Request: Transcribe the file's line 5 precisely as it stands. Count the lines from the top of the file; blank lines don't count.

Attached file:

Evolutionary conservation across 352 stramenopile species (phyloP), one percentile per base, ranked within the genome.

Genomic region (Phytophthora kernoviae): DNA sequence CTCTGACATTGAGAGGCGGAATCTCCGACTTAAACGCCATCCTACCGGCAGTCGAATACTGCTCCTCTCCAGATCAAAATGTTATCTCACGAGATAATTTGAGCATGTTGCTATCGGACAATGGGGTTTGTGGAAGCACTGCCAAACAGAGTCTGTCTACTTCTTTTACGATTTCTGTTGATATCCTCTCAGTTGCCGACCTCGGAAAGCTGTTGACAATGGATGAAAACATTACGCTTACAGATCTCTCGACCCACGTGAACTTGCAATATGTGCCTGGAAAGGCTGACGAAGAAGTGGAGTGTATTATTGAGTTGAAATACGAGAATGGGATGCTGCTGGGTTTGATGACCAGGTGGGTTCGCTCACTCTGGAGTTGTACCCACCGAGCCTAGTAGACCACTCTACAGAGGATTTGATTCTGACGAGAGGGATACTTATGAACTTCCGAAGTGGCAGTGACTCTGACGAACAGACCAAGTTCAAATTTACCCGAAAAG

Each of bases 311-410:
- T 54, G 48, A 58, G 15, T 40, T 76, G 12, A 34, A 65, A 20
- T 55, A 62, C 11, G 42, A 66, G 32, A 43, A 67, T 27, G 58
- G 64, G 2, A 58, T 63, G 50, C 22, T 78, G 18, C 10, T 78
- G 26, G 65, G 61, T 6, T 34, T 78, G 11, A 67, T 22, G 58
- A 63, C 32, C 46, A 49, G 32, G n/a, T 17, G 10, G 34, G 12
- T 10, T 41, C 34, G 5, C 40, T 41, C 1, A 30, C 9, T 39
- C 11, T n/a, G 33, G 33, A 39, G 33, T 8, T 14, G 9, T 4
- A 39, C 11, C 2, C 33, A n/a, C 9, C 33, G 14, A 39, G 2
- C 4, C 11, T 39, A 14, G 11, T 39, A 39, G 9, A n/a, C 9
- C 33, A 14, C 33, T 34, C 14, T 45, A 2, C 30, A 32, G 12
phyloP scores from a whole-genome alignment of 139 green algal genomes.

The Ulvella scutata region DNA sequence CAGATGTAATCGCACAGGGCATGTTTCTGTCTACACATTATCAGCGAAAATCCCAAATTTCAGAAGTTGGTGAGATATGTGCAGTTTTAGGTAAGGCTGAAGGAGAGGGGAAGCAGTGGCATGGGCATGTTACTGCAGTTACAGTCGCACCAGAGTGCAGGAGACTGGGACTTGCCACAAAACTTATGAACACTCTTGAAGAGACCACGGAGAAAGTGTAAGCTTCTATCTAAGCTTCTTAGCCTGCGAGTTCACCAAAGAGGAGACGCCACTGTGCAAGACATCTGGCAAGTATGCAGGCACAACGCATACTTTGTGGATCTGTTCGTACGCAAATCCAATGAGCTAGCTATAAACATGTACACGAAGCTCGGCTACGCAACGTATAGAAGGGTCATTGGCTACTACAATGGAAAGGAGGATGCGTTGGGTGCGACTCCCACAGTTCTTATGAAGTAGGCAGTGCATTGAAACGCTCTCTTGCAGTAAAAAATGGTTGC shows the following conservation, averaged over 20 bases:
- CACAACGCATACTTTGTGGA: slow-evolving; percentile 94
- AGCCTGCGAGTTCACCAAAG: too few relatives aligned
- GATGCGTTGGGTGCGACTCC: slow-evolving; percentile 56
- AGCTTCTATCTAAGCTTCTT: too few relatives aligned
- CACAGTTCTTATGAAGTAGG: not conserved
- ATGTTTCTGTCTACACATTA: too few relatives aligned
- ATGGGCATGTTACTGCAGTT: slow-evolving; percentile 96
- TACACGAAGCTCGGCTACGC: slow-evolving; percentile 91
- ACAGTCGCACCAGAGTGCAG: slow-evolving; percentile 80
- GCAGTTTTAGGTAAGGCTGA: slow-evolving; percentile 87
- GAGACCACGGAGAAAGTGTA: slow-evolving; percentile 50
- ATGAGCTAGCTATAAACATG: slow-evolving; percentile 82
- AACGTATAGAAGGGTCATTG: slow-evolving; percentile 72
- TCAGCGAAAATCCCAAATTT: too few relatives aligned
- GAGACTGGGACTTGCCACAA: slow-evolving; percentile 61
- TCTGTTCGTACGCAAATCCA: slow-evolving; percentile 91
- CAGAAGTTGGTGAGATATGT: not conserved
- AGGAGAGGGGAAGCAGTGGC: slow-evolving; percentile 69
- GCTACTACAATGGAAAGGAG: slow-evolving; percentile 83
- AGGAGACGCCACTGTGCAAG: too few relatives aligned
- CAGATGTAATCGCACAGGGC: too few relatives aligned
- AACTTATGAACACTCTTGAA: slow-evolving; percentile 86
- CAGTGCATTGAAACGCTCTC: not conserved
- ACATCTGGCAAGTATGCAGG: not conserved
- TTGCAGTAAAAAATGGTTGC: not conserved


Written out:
- T 55, A 62, C 11, G 42, A 66, G 32, A 43, A 67, T 27, G 58